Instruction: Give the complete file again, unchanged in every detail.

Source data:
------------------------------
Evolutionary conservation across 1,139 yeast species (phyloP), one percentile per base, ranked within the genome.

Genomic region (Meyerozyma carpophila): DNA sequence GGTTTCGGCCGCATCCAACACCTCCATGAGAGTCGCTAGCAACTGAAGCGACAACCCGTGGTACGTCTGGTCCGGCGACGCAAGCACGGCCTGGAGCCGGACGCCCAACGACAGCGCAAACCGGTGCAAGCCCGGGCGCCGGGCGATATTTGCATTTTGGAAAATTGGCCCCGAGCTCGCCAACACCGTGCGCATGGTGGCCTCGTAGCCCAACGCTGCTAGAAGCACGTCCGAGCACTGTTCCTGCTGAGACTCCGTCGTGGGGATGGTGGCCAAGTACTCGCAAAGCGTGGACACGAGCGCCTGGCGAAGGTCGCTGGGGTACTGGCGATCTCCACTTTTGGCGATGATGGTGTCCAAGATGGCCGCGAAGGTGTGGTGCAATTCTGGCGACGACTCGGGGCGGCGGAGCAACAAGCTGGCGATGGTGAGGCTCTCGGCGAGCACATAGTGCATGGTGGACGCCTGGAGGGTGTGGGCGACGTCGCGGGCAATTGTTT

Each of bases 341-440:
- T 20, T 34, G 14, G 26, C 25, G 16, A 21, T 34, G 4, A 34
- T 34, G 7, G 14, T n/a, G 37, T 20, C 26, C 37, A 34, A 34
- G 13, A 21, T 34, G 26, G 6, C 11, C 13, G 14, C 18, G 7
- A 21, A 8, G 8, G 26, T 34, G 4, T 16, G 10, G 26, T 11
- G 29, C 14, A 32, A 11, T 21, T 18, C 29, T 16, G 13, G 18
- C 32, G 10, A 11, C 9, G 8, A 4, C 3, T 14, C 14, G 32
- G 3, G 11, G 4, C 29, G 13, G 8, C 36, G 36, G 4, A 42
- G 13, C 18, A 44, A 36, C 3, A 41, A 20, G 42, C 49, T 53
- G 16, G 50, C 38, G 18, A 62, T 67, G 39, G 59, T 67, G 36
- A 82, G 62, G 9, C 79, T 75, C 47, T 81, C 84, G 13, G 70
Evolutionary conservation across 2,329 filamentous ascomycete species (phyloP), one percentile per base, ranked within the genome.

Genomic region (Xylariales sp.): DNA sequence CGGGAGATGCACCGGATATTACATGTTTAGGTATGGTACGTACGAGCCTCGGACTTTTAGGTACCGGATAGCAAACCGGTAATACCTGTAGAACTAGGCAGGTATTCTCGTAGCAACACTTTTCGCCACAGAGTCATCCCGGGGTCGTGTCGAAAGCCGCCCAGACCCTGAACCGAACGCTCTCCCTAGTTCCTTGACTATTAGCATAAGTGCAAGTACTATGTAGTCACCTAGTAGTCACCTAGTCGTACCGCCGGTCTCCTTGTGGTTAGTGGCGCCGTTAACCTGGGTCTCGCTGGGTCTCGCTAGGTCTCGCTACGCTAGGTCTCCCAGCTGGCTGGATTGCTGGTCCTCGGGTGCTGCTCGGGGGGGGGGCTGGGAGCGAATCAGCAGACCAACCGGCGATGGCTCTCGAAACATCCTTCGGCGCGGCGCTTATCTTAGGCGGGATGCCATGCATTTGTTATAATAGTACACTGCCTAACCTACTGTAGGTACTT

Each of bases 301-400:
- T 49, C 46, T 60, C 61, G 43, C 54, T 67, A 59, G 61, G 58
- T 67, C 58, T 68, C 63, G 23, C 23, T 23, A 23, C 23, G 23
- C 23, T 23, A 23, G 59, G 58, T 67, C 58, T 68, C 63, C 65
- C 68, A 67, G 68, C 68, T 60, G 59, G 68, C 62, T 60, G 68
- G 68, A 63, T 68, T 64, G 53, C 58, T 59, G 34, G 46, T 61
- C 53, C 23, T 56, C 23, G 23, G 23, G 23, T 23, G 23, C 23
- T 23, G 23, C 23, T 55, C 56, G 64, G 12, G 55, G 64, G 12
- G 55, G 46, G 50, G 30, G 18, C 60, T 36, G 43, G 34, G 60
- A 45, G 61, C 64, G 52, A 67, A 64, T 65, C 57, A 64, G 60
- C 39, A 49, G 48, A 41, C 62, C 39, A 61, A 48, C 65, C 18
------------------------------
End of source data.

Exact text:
Evolutionary conservation across 1,139 yeast species (phyloP), one percentile per base, ranked within the genome.

Genomic region (Meyerozyma carpophila): DNA sequence GGTTTCGGCCGCATCCAACACCTCCATGAGAGTCGCTAGCAACTGAAGCGACAACCCGTGGTACGTCTGGTCCGGCGACGCAAGCACGGCCTGGAGCCGGACGCCCAACGACAGCGCAAACCGGTGCAAGCCCGGGCGCCGGGCGATATTTGCATTTTGGAAAATTGGCCCCGAGCTCGCCAACACCGTGCGCATGGTGGCCTCGTAGCCCAACGCTGCTAGAAGCACGTCCGAGCACTGTTCCTGCTGAGACTCCGTCGTGGGGATGGTGGCCAAGTACTCGCAAAGCGTGGACACGAGCGCCTGGCGAAGGTCGCTGGGGTACTGGCGATCTCCACTTTTGGCGATGATGGTGTCCAAGATGGCCGCGAAGGTGTGGTGCAATTCTGGCGACGACTCGGGGCGGCGGAGCAACAAGCTGGCGATGGTGAGGCTCTCGGCGAGCACATAGTGCATGGTGGACGCCTGGAGGGTGTGGGCGACGTCGCGGGCAATTGTTT

Each of bases 341-440:
- T 20, T 34, G 14, G 26, C 25, G 16, A 21, T 34, G 4, A 34
- T 34, G 7, G 14, T n/a, G 37, T 20, C 26, C 37, A 34, A 34
- G 13, A 21, T 34, G 26, G 6, C 11, C 13, G 14, C 18, G 7
- A 21, A 8, G 8, G 26, T 34, G 4, T 16, G 10, G 26, T 11
- G 29, C 14, A 32, A 11, T 21, T 18, C 29, T 16, G 13, G 18
- C 32, G 10, A 11, C 9, G 8, A 4, C 3, T 14, C 14, G 32
- G 3, G 11, G 4, C 29, G 13, G 8, C 36, G 36, G 4, A 42
- G 13, C 18, A 44, A 36, C 3, A 41, A 20, G 42, C 49, T 53
- G 16, G 50, C 38, G 18, A 62, T 67, G 39, G 59, T 67, G 36
- A 82, G 62, G 9, C 79, T 75, C 47, T 81, C 84, G 13, G 70
Evolutionary conservation across 2,329 filamentous ascomycete species (phyloP), one percentile per base, ranked within the genome.

Genomic region (Xylariales sp.): DNA sequence CGGGAGATGCACCGGATATTACATGTTTAGGTATGGTACGTACGAGCCTCGGACTTTTAGGTACCGGATAGCAAACCGGTAATACCTGTAGAACTAGGCAGGTATTCTCGTAGCAACACTTTTCGCCACAGAGTCATCCCGGGGTCGTGTCGAAAGCCGCCCAGACCCTGAACCGAACGCTCTCCCTAGTTCCTTGACTATTAGCATAAGTGCAAGTACTATGTAGTCACCTAGTAGTCACCTAGTCGTACCGCCGGTCTCCTTGTGGTTAGTGGCGCCGTTAACCTGGGTCTCGCTGGGTCTCGCTAGGTCTCGCTACGCTAGGTCTCCCAGCTGGCTGGATTGCTGGTCCTCGGGTGCTGCTCGGGGGGGGGGCTGGGAGCGAATCAGCAGACCAACCGGCGATGGCTCTCGAAACATCCTTCGGCGCGGCGCTTATCTTAGGCGGGATGCCATGCATTTGTTATAATAGTACACTGCCTAACCTACTGTAGGTACTT

Each of bases 301-400:
- T 49, C 46, T 60, C 61, G 43, C 54, T 67, A 59, G 61, G 58
- T 67, C 58, T 68, C 63, G 23, C 23, T 23, A 23, C 23, G 23
- C 23, T 23, A 23, G 59, G 58, T 67, C 58, T 68, C 63, C 65
- C 68, A 67, G 68, C 68, T 60, G 59, G 68, C 62, T 60, G 68
- G 68, A 63, T 68, T 64, G 53, C 58, T 59, G 34, G 46, T 61
- C 53, C 23, T 56, C 23, G 23, G 23, G 23, T 23, G 23, C 23
- T 23, G 23, C 23, T 55, C 56, G 64, G 12, G 55, G 64, G 12
- G 55, G 46, G 50, G 30, G 18, C 60, T 36, G 43, G 34, G 60
- A 45, G 61, C 64, G 52, A 67, A 64, T 65, C 57, A 64, G 60
- C 39, A 49, G 48, A 41, C 62, C 39, A 61, A 48, C 65, C 18